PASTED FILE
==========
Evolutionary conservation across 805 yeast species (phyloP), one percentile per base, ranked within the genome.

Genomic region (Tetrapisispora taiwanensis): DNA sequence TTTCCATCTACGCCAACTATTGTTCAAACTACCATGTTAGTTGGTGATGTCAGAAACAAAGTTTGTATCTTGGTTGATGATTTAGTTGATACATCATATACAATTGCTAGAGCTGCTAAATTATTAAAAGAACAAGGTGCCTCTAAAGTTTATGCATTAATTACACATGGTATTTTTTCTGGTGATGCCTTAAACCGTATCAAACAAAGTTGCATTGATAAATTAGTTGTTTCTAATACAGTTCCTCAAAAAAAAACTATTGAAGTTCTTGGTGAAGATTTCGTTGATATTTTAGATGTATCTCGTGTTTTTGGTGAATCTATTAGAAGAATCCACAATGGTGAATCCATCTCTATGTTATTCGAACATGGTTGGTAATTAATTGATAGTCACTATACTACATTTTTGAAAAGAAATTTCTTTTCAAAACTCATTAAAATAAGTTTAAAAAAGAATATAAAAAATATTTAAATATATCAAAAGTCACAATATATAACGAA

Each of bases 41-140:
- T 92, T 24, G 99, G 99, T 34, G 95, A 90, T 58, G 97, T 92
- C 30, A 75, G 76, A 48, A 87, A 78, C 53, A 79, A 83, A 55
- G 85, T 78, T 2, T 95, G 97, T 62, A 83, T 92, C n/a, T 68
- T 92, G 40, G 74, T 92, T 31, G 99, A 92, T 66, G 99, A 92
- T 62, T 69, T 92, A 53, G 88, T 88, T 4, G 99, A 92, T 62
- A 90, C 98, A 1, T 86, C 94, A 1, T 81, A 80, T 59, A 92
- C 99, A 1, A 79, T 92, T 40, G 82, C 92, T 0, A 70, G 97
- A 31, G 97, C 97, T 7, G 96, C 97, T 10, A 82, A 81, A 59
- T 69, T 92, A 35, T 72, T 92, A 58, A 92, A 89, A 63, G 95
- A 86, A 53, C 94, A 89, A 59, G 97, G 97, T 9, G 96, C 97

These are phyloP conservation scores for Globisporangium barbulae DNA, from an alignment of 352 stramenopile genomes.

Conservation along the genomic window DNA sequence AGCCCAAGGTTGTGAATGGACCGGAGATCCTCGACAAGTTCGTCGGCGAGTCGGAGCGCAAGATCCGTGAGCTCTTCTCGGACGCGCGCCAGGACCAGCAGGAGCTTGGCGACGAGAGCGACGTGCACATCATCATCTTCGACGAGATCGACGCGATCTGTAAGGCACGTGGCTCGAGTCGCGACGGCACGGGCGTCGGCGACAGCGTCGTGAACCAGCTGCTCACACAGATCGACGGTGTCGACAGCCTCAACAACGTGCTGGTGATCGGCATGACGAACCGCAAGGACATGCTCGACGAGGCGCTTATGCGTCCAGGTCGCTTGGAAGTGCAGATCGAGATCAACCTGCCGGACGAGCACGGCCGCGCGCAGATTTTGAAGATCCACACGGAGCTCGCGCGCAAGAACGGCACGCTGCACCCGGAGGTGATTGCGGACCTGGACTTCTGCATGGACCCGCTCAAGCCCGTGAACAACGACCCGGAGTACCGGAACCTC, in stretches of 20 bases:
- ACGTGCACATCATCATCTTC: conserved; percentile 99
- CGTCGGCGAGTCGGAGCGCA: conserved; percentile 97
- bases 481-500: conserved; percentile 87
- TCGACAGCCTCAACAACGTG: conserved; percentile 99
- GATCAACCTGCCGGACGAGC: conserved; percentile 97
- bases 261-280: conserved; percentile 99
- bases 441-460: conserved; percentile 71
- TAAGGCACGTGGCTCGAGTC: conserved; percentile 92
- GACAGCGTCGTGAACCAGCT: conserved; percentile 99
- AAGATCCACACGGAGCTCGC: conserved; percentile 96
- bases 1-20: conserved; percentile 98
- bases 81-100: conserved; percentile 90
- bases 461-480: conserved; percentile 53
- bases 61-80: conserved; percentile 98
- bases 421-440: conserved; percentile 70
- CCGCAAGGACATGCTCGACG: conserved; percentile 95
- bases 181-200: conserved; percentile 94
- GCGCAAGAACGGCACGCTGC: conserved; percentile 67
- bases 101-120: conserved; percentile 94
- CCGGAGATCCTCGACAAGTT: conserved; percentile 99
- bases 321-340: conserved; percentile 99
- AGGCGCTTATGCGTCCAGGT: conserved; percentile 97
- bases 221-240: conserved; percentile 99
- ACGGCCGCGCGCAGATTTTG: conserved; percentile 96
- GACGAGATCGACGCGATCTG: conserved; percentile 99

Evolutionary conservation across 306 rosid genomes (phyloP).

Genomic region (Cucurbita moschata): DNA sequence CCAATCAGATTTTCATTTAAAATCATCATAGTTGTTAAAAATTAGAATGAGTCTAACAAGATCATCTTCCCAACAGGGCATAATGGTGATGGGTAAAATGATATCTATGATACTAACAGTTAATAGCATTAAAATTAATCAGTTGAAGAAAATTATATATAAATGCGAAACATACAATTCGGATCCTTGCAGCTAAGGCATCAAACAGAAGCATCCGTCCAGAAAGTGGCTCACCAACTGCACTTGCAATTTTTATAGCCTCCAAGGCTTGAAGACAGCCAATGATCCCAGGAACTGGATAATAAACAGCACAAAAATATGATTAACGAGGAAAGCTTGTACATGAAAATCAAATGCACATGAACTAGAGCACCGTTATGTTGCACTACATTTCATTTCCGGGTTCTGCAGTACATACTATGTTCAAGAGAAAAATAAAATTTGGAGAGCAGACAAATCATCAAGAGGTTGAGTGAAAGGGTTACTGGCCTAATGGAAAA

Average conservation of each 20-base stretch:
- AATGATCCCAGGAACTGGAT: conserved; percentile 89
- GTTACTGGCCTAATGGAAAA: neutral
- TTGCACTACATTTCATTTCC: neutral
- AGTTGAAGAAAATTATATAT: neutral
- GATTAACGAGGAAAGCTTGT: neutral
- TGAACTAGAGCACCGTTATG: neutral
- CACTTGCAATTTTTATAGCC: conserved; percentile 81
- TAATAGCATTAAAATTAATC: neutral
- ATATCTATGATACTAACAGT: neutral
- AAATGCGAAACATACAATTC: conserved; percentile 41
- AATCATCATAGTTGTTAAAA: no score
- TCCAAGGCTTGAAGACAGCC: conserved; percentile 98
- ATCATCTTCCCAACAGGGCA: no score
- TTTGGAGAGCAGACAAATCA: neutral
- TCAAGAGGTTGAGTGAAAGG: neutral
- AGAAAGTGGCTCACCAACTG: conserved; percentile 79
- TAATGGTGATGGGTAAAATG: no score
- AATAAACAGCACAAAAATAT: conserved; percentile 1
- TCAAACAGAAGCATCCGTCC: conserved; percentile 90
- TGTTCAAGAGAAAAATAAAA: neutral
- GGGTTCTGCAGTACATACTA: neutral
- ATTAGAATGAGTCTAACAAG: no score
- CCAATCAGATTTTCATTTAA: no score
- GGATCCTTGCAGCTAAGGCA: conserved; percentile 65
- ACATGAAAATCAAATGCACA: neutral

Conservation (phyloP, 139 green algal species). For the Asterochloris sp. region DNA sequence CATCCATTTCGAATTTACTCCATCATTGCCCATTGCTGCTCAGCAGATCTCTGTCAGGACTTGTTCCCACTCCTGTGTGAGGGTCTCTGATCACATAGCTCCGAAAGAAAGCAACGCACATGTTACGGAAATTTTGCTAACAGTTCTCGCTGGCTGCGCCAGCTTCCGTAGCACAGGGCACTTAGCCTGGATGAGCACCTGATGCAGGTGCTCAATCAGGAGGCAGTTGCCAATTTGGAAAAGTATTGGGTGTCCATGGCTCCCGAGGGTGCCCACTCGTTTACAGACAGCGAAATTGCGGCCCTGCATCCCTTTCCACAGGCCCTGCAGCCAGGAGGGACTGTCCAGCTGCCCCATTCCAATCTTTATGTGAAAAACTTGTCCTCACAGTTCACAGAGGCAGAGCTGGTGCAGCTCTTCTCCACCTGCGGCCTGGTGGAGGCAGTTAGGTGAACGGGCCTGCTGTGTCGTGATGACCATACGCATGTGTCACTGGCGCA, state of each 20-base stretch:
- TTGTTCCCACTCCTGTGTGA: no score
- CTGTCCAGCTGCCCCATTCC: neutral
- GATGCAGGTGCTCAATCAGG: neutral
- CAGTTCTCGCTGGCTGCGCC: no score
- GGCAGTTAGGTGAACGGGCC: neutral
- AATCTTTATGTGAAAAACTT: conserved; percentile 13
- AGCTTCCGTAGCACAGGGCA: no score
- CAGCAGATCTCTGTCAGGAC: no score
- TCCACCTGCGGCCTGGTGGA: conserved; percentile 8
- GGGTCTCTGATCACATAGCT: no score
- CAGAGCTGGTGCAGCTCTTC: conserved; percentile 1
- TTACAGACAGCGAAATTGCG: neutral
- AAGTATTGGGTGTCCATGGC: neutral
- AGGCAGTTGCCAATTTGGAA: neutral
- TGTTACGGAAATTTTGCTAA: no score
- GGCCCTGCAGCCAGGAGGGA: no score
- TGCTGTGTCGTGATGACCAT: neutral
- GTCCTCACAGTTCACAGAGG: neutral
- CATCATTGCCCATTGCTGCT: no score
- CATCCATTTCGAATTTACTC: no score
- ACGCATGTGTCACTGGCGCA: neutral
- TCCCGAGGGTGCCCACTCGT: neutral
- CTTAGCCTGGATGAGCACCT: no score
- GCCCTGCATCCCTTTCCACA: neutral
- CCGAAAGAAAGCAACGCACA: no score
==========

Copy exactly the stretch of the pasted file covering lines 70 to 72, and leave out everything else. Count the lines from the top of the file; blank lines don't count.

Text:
- TTGTTCCCACTCCTGTGTGA: no score
- CTGTCCAGCTGCCCCATTCC: neutral
- GATGCAGGTGCTCAATCAGG: neutral